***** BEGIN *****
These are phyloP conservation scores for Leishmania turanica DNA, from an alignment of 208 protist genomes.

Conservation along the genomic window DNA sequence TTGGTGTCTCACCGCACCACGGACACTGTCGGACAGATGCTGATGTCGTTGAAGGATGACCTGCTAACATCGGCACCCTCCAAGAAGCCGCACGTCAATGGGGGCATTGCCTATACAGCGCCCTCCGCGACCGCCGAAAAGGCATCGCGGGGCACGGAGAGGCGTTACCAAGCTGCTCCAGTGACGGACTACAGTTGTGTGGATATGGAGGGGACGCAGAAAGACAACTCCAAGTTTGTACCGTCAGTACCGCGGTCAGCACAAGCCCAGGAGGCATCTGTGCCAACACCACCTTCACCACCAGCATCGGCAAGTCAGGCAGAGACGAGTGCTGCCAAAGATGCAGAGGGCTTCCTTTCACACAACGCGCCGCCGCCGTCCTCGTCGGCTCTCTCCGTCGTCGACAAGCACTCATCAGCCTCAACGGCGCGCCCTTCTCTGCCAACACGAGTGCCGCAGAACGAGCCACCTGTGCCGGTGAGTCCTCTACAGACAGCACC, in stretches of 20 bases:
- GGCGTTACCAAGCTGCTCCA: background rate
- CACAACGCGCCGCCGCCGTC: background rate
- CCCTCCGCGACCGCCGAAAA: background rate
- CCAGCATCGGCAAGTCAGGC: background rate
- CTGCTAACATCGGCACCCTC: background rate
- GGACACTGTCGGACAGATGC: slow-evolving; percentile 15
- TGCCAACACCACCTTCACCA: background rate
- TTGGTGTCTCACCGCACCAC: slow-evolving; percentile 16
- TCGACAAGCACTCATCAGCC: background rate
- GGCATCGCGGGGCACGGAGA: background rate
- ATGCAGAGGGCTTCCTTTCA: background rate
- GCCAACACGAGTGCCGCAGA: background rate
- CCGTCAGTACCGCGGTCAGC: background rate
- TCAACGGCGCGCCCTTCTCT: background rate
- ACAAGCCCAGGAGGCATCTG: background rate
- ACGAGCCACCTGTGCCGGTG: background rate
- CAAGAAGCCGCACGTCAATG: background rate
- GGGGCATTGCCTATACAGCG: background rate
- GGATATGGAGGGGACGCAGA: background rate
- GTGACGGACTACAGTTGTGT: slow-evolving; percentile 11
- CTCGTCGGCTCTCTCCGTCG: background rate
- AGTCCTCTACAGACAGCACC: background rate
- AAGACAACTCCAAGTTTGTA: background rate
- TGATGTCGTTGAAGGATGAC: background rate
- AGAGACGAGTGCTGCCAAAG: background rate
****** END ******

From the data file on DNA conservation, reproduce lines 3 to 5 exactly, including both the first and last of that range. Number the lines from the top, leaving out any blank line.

- GGCGTTACCAAGCTGCTCCA: background rate
- CACAACGCGCCGCCGCCGTC: background rate
- CCCTCCGCGACCGCCGAAAA: background rate